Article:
Today, 26 states and the National Federation of Independent Business filed a Petition for Writ of Certiorari before the United States Supreme Court. A “petition for writ of cert” is simply a request by the parties that the Supreme Court hear the case. This is an appeal from the 11th Circuit Court of Appeals opinion, filed August 12, holding that Obamacare’s individual mandate is unconstitutional.
If you recall, Judge Vinson of the Federal District Court for the Northern District of Florida declared the entire law to be unconstitutional. On appeal to the 11th Circuit, that court upheld all parts of the law except the individual mandate. Consequently, the states are appealing to the Supreme Court and requesting that Judge Vinson’s decision be reinstated.
What is interesting here is that the states “beat the administration to the punch”. The administration had until November 12 to file its petition for writ of cert, and most expected it to consume every second of that in the hopes of delaying any consideration, and ruling into 2013. After all, the more of Obamacare that gets implemented, the harder it is to unwind it should the law be found to be unconstitutional.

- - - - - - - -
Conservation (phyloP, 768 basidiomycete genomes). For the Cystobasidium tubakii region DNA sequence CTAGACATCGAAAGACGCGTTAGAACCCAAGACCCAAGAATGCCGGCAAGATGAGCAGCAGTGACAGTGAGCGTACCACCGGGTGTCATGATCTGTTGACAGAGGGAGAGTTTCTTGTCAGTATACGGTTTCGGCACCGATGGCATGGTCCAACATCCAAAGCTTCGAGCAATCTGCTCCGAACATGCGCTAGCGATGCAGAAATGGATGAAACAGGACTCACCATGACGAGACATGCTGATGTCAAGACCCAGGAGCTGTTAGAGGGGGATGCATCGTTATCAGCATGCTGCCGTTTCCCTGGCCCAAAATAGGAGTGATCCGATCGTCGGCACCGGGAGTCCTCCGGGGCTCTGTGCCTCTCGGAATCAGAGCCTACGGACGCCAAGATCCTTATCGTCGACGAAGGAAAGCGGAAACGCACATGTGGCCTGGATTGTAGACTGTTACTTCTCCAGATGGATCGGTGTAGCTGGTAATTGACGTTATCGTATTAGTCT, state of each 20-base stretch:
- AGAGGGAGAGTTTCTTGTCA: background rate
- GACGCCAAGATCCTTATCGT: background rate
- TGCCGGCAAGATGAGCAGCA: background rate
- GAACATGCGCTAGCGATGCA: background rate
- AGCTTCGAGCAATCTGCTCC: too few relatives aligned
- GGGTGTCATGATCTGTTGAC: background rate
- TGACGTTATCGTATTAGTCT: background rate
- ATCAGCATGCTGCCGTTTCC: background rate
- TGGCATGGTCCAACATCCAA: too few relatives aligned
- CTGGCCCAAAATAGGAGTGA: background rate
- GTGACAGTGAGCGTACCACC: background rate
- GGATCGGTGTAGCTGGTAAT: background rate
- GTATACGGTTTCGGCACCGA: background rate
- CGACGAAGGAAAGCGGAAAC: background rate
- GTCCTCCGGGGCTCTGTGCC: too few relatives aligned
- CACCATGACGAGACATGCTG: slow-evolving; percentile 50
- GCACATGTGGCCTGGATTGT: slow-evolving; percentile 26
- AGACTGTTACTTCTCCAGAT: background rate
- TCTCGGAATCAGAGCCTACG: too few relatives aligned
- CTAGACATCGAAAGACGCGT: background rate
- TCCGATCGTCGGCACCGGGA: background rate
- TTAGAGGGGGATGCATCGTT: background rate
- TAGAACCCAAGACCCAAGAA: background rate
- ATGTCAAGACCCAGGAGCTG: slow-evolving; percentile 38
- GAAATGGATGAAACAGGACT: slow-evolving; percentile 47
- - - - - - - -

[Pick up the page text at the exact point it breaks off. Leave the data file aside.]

The other point of interest is that many, if not most lawyers believe it is far better to be the one presenting the claim (the appellant) than the one defending against the claim (the appellee). If you are presenting the claim, you file your initial appellant’s brief, you opponent files the appellee’s brief, and then the appellant may file a reply brief contesting points made by the appellee. This is somewhat akin to two bites at the apple.
The government could have been in this position, but, delay apparently was far more important.
I wonder if they realized that the states had appealable issues as well?
Finally, it should be noted that the Supreme Court does not have to accept the case, and can do so by simply denying the petition for writ of cert.
Yesterday afternoon, the administration filed a Petition for Writ of Certiorari before the United States Supreme Court seeking review of that portion of the 11th Circuit opinion finding Obamacare unconstitutional. Given this, it is highly unlikely that the Supreme Court would refuse to hear the case.